Effective Communication

After being married for four months I don’t claim to be any kind of expert on communication. Even with my professional experience as a licensed counselor, I find that I am continuing to learn every day how to communicate more effectively, with love, and with understanding. This is not just with my husband, but with family, friends, and others I may come in contact with on a daily basis. Of course, at the moment much of the lessons I am learning about communication relate to my spouse because we are in a pandemic and those we live with are our main source of interaction.

As a counselor I have studied and learned about effective communication, but I find that at times it is even more helpful to hear what individuals are learning from personal experience. With that being said, I’d like to share some of the things I have learned most recently.

  1. Communication is a must! There are only 24 hours in a day and in those hours, we go through a myriad of emotions, triumphs, and struggles. While I have always prided myself on being open and communicative, I have found I tend to hold back from those I love. I don’t know if this is a struggle for you but communicating all of those things mentioned above leaves us open to vulnerability. Being vulnerable can be scary sometimes. But no matter what the emotion or the struggle or the joy, communication is vital to maintain a healthy relationship.
  • Words are powerful. You may be saying, “of course they are, I learned this when I was young!” While this is true for many, I think it is a lesson that bears repeating over and over, and over again. In the heat of a moment words can come tumbling out. Sometimes those words hurt or misconstrue the message we are truly trying to convey. Choose your words carefully. I do a lesson with children that words are like toothpaste, once they come out, they can’t go back in. Perhaps you need to take a time out to gather yourself and come back together so that the words you use are expressed in a healthy and loving way.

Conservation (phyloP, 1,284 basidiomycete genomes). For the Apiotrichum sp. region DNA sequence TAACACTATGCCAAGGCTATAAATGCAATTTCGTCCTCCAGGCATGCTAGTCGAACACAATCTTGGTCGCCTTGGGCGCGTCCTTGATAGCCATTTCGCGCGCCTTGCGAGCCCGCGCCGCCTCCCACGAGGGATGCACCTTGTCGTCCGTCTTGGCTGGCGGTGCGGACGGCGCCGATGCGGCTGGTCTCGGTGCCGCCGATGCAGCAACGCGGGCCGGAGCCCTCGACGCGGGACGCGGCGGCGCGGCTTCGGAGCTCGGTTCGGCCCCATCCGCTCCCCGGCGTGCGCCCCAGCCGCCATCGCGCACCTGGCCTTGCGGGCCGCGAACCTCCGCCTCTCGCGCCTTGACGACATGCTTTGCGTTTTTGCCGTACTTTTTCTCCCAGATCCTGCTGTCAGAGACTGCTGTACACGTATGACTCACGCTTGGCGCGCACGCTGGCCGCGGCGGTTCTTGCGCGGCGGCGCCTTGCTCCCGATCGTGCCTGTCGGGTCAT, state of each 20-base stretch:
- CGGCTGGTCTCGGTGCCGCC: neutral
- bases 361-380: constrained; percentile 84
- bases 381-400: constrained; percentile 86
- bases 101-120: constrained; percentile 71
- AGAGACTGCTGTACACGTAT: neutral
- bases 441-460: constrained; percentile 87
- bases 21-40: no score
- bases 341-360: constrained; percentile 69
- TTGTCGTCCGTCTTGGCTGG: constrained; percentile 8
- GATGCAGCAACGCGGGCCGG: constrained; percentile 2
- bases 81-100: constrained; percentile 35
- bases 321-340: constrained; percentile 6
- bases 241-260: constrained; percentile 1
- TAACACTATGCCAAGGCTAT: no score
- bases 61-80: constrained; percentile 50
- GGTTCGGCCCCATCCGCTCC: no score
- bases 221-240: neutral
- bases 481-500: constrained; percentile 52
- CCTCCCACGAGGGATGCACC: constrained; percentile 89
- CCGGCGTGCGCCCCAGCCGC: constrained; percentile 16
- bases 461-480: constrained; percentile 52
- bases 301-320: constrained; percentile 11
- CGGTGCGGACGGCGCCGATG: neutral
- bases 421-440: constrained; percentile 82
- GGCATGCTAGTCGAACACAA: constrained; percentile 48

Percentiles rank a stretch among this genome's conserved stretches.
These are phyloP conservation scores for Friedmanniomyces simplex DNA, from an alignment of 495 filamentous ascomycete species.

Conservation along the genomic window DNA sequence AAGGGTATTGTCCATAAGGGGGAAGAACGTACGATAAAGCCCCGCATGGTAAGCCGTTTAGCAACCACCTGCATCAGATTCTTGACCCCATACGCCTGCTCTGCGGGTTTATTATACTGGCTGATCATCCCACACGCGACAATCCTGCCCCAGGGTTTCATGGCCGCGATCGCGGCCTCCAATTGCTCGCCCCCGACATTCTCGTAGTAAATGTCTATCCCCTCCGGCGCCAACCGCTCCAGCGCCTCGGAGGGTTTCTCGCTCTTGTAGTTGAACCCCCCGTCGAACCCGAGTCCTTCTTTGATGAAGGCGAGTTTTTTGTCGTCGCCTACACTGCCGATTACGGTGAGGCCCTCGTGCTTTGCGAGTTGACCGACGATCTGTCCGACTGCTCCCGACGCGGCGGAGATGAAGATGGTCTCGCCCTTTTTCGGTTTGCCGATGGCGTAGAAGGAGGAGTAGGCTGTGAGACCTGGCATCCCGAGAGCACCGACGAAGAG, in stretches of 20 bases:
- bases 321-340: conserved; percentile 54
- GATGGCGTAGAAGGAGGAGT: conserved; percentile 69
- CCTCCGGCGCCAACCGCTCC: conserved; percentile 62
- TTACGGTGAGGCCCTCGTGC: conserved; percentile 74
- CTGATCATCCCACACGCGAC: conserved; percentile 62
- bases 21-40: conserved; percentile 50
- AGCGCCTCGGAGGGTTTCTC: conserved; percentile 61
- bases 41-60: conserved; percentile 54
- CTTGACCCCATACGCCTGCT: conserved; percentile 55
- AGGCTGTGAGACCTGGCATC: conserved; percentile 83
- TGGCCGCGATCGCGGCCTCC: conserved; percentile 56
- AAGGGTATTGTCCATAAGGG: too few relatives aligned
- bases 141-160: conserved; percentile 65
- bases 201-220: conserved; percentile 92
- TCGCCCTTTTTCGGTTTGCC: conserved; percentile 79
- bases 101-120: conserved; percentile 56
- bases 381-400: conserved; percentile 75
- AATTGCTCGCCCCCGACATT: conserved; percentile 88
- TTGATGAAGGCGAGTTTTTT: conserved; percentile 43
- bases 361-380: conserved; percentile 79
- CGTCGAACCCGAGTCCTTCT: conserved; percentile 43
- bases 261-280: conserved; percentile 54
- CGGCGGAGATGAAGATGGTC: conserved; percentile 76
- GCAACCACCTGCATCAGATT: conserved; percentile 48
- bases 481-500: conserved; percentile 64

Proverbs 16:24 says, “Kind words are like honey-sweet to the soul and healthy for the body.”

  • Timeouts may be necessary. I find that in families and relationships there are certain issues that are “hot button,” meaning they often cause big reactions or disagreements. As previously mentioned, sometimes a timeout is necessary so that all parties can come back together and have a productive discussion without a lot of anger or emotion. The key is that whether one party or all call for a timeout, everyone must come back together to find compromise or resolution. It is vital to not allow emotion to fester, but to be able to disagree kindly and respectfully.
  • Active listening is vital. It takes listening a step further in that all attention is focused on the conversation and the person. Listening actively requires eye contact, not doing other things, listening, and reflecting instead of forming a response right away, and keeping the body language still and focused. Reflecting on what someone has said is incredibly helpful as it ensures understanding, and that each individual has been heard.
  • Forgiveness is key! Even with all the proper knowledge and practice, there will inevitably be times when words will come out in anger and hurt another. This is when forgiveness will come in. The important thing to note regarding forgiveness is that you don’t do it for the other person, but for yourself. It releases another from the hurt they have caused so you are not carrying around that burden, anger, and deep hurt. Some of you may be saying, “that may be easy sometimes, but this person did say some really horrible things.” Forgiveness is not easy. It is hard. But it is incredibly freeing and vital for healthy, growing relationships. One important note is that forgiveness is not necessarily forgetting or allowing yourself to be in a harmful relationship. It is a means of letting go and moving forward, whatever that may look like.

Ephesians 4:32 says, “Be kind and compassionate to one another, forgiving each other, just as in Christ God forgave you.”

These are just a few of the lessons I have learned along the way. I have no doubt I will continue to learn and grow in the area of effective communication. While it can be challenging, I am thankful I have the help of the Lord to guide my words. Don’t forget, we all make mistakes and hurt others with our words, but with the guidance of God and the willingness to grow, effective communication is within grasp.

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